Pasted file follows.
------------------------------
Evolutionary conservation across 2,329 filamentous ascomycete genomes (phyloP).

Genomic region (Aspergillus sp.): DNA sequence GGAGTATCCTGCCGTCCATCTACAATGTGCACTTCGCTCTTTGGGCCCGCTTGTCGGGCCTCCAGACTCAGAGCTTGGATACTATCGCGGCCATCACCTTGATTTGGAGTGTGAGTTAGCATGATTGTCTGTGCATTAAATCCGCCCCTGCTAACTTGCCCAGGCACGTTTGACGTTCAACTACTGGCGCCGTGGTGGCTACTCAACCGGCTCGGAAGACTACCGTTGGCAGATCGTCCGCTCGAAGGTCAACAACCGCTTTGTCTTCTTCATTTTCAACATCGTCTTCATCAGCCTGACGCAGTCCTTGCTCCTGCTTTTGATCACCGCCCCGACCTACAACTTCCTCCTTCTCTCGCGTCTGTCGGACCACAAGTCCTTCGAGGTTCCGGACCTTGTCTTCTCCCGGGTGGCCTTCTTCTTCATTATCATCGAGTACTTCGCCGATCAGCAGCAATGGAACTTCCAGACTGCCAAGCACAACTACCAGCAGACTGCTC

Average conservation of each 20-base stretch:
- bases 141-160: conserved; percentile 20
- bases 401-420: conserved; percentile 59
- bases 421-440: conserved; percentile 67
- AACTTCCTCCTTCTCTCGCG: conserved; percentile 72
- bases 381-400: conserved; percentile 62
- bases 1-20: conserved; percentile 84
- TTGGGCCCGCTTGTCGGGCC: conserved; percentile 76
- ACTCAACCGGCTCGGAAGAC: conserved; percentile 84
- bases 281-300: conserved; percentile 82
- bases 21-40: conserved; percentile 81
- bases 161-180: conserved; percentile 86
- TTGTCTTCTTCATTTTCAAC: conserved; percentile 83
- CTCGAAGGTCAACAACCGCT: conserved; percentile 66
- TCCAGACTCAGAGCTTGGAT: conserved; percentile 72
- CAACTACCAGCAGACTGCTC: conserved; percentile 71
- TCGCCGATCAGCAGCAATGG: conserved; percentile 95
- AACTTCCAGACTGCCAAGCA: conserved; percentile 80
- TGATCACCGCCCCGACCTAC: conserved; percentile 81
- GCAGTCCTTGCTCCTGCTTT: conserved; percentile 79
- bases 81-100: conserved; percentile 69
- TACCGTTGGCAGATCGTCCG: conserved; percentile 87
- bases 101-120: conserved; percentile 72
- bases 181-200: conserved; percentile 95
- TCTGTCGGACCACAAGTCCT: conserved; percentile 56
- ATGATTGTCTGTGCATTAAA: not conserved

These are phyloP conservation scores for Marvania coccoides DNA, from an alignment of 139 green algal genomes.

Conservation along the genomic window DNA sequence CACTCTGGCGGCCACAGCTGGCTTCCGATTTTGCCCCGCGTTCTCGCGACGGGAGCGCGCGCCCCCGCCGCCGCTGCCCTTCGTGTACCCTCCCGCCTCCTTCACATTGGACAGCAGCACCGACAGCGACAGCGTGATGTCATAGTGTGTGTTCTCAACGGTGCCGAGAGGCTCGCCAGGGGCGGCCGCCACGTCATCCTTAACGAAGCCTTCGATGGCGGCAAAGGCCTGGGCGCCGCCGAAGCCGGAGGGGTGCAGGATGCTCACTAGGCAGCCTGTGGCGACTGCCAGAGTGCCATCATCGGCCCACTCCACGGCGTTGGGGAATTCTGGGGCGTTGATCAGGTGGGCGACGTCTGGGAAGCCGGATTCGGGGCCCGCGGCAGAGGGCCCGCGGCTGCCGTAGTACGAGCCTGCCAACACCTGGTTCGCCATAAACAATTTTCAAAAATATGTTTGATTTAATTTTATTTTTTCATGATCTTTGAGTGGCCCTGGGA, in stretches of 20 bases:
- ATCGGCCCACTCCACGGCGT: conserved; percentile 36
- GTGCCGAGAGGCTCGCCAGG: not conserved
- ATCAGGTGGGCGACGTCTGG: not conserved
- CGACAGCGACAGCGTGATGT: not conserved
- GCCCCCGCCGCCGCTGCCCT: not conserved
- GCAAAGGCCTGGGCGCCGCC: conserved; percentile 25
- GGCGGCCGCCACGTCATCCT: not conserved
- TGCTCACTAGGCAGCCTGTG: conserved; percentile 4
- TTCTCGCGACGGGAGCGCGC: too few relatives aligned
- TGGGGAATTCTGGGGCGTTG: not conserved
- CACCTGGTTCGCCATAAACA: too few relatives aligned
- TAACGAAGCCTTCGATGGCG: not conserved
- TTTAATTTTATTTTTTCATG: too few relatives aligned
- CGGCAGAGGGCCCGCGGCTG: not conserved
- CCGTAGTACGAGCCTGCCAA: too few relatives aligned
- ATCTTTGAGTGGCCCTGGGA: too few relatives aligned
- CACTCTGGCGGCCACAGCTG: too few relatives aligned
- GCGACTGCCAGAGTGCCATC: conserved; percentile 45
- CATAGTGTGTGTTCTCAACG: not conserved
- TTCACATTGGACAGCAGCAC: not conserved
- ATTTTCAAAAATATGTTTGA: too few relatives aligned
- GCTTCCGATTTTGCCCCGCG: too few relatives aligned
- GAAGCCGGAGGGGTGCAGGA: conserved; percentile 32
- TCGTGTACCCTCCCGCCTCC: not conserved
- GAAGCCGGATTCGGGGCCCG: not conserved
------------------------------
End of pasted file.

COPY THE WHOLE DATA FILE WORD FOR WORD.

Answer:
Evolutionary conservation across 2,329 filamentous ascomycete genomes (phyloP).

Genomic region (Aspergillus sp.): DNA sequence GGAGTATCCTGCCGTCCATCTACAATGTGCACTTCGCTCTTTGGGCCCGCTTGTCGGGCCTCCAGACTCAGAGCTTGGATACTATCGCGGCCATCACCTTGATTTGGAGTGTGAGTTAGCATGATTGTCTGTGCATTAAATCCGCCCCTGCTAACTTGCCCAGGCACGTTTGACGTTCAACTACTGGCGCCGTGGTGGCTACTCAACCGGCTCGGAAGACTACCGTTGGCAGATCGTCCGCTCGAAGGTCAACAACCGCTTTGTCTTCTTCATTTTCAACATCGTCTTCATCAGCCTGACGCAGTCCTTGCTCCTGCTTTTGATCACCGCCCCGACCTACAACTTCCTCCTTCTCTCGCGTCTGTCGGACCACAAGTCCTTCGAGGTTCCGGACCTTGTCTTCTCCCGGGTGGCCTTCTTCTTCATTATCATCGAGTACTTCGCCGATCAGCAGCAATGGAACTTCCAGACTGCCAAGCACAACTACCAGCAGACTGCTC

Average conservation of each 20-base stretch:
- bases 141-160: conserved; percentile 20
- bases 401-420: conserved; percentile 59
- bases 421-440: conserved; percentile 67
- AACTTCCTCCTTCTCTCGCG: conserved; percentile 72
- bases 381-400: conserved; percentile 62
- bases 1-20: conserved; percentile 84
- TTGGGCCCGCTTGTCGGGCC: conserved; percentile 76
- ACTCAACCGGCTCGGAAGAC: conserved; percentile 84
- bases 281-300: conserved; percentile 82
- bases 21-40: conserved; percentile 81
- bases 161-180: conserved; percentile 86
- TTGTCTTCTTCATTTTCAAC: conserved; percentile 83
- CTCGAAGGTCAACAACCGCT: conserved; percentile 66
- TCCAGACTCAGAGCTTGGAT: conserved; percentile 72
- CAACTACCAGCAGACTGCTC: conserved; percentile 71
- TCGCCGATCAGCAGCAATGG: conserved; percentile 95
- AACTTCCAGACTGCCAAGCA: conserved; percentile 80
- TGATCACCGCCCCGACCTAC: conserved; percentile 81
- GCAGTCCTTGCTCCTGCTTT: conserved; percentile 79
- bases 81-100: conserved; percentile 69
- TACCGTTGGCAGATCGTCCG: conserved; percentile 87
- bases 101-120: conserved; percentile 72
- bases 181-200: conserved; percentile 95
- TCTGTCGGACCACAAGTCCT: conserved; percentile 56
- ATGATTGTCTGTGCATTAAA: not conserved

These are phyloP conservation scores for Marvania coccoides DNA, from an alignment of 139 green algal genomes.

Conservation along the genomic window DNA sequence CACTCTGGCGGCCACAGCTGGCTTCCGATTTTGCCCCGCGTTCTCGCGACGGGAGCGCGCGCCCCCGCCGCCGCTGCCCTTCGTGTACCCTCCCGCCTCCTTCACATTGGACAGCAGCACCGACAGCGACAGCGTGATGTCATAGTGTGTGTTCTCAACGGTGCCGAGAGGCTCGCCAGGGGCGGCCGCCACGTCATCCTTAACGAAGCCTTCGATGGCGGCAAAGGCCTGGGCGCCGCCGAAGCCGGAGGGGTGCAGGATGCTCACTAGGCAGCCTGTGGCGACTGCCAGAGTGCCATCATCGGCCCACTCCACGGCGTTGGGGAATTCTGGGGCGTTGATCAGGTGGGCGACGTCTGGGAAGCCGGATTCGGGGCCCGCGGCAGAGGGCCCGCGGCTGCCGTAGTACGAGCCTGCCAACACCTGGTTCGCCATAAACAATTTTCAAAAATATGTTTGATTTAATTTTATTTTTTCATGATCTTTGAGTGGCCCTGGGA, in stretches of 20 bases:
- ATCGGCCCACTCCACGGCGT: conserved; percentile 36
- GTGCCGAGAGGCTCGCCAGG: not conserved
- ATCAGGTGGGCGACGTCTGG: not conserved
- CGACAGCGACAGCGTGATGT: not conserved
- GCCCCCGCCGCCGCTGCCCT: not conserved
- GCAAAGGCCTGGGCGCCGCC: conserved; percentile 25
- GGCGGCCGCCACGTCATCCT: not conserved
- TGCTCACTAGGCAGCCTGTG: conserved; percentile 4
- TTCTCGCGACGGGAGCGCGC: too few relatives aligned
- TGGGGAATTCTGGGGCGTTG: not conserved
- CACCTGGTTCGCCATAAACA: too few relatives aligned
- TAACGAAGCCTTCGATGGCG: not conserved
- TTTAATTTTATTTTTTCATG: too few relatives aligned
- CGGCAGAGGGCCCGCGGCTG: not conserved
- CCGTAGTACGAGCCTGCCAA: too few relatives aligned
- ATCTTTGAGTGGCCCTGGGA: too few relatives aligned
- CACTCTGGCGGCCACAGCTG: too few relatives aligned
- GCGACTGCCAGAGTGCCATC: conserved; percentile 45
- CATAGTGTGTGTTCTCAACG: not conserved
- TTCACATTGGACAGCAGCAC: not conserved
- ATTTTCAAAAATATGTTTGA: too few relatives aligned
- GCTTCCGATTTTGCCCCGCG: too few relatives aligned
- GAAGCCGGAGGGGTGCAGGA: conserved; percentile 32
- TCGTGTACCCTCCCGCCTCC: not conserved
- GAAGCCGGATTCGGGGCCCG: not conserved